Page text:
Donald Trump announced the members of his agriculture advisory board on Tuesday. Among the members of the board are governors, secretaries of agriculture, and farmers. Many of the names are familiar to farmers including Gary Niemeyer, an Illinois farmer and the former president of the National Corn Growers Association. Niemeyer says Trump’s advisory board hopes to influence and advise Trump on a range of agricultural issues that includes ethanol, trade and infrastructure.
“I am very honored and humbled at being listed with a lot of these people,” Niemeyer told AgriTalk Radio host Mike Adams on Aug. 17. “A lot of them I know and have worked with before on issues we’ve been trying to accomplish.”
Ethanol. One of the primary issues Niemeyer hopes to influence Trump on is ethanol.
“I think Donald Trump is on the correct side,” he says. “With Terry Branstad [also on the board], I think it’s going to be a big help. I can name five people [on the board] who are really involved in ethanol.”
Trade. Trump has not been shy in his refusal to support the Trans-Pacific Partnership. Niemeyer supports his decision but says he hopes other trade deals will be on the agenda.
“I’m thinking there are probably a lot of things in that TPP bill we don’t know about,” he says. “I don’t disagree that we could have better trade deals.”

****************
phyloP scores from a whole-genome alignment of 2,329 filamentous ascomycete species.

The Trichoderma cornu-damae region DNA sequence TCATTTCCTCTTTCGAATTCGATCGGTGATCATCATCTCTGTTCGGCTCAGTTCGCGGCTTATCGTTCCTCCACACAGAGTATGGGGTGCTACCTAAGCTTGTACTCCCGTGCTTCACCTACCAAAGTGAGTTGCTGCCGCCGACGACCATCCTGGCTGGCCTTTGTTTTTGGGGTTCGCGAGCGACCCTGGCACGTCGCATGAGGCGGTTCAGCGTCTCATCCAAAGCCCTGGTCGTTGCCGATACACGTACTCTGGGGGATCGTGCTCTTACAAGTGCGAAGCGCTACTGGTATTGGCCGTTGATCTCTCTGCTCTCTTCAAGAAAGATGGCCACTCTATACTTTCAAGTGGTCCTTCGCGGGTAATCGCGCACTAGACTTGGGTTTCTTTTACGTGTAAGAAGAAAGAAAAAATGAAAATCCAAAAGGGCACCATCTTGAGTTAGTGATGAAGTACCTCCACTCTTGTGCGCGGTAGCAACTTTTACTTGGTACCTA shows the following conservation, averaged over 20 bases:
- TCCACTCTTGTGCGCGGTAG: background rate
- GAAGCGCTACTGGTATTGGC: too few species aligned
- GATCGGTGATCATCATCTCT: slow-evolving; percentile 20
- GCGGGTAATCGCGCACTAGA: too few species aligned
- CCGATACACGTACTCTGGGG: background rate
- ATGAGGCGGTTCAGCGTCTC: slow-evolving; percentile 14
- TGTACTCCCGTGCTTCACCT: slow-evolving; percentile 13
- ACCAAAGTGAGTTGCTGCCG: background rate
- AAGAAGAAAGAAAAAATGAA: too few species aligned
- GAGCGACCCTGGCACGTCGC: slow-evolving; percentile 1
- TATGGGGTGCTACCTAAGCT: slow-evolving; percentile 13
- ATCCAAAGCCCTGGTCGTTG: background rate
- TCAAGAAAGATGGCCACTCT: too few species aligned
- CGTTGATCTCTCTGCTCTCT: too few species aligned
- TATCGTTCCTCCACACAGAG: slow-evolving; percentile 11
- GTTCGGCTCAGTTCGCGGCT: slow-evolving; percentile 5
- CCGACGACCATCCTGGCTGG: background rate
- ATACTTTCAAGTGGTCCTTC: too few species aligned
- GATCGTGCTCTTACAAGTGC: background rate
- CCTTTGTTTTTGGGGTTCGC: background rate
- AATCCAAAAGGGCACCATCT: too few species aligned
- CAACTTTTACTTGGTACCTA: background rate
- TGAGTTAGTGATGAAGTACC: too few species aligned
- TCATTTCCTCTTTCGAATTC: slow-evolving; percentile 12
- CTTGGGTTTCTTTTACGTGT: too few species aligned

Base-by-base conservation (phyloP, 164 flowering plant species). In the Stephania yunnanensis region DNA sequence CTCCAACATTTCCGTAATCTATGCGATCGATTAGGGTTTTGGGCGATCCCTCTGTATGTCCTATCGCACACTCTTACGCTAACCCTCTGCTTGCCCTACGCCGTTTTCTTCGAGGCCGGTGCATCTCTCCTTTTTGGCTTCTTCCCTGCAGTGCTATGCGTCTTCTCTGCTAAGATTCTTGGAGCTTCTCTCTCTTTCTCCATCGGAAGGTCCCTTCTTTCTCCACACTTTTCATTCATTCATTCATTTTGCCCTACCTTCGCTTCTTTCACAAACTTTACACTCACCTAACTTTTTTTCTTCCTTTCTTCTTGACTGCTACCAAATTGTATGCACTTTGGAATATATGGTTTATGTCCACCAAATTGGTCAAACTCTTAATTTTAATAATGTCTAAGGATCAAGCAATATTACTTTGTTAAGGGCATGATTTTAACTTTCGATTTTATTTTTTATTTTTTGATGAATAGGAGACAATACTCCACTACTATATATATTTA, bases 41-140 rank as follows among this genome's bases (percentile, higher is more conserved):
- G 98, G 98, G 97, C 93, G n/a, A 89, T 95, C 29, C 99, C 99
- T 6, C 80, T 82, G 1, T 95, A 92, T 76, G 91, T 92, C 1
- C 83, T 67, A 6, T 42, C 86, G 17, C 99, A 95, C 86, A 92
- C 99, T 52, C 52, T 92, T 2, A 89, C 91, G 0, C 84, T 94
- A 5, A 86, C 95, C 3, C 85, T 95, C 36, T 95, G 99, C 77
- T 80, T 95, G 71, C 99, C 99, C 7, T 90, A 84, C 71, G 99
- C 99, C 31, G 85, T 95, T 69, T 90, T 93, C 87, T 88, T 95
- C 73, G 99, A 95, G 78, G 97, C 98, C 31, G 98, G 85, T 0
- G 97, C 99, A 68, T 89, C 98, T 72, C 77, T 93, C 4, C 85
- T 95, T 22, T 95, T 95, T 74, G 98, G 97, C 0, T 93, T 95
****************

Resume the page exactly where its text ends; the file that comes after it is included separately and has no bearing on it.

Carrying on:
Niemeyer says trade agreements between two countries are more ideal than multinational options, but that getting these types of one-on-one deals through Congress would be a challenge.
Infrastructure. Another one of Niemeyer’s priority discussions is on rural America’s crumbling infrastructure.
“For years our locks and dams are pathetic,” he says. “Both Hillary and Donald are talking about infrastructure improvements. I just want this to come to fruition.”
Niemeyer says Trump supporters hope he will be able to start acting more presidential.
“Donald appears to be an individual businessman and I respect him for that,” he says. “When I was at National Corn Growers I was told ‘Gary, you’re not yourself, you’re representing 40,000 other corn farmers and you have to start doing that.’ I think that’s the transition he’s in right now: You have to work for the whole.”
The entire advisory board is comprised of 65 members and promises to “cover a lot of area,” Niemeyer adds.
“I hope to have a lot of input,” he says.
Listen to the full interview with Niemeyer below.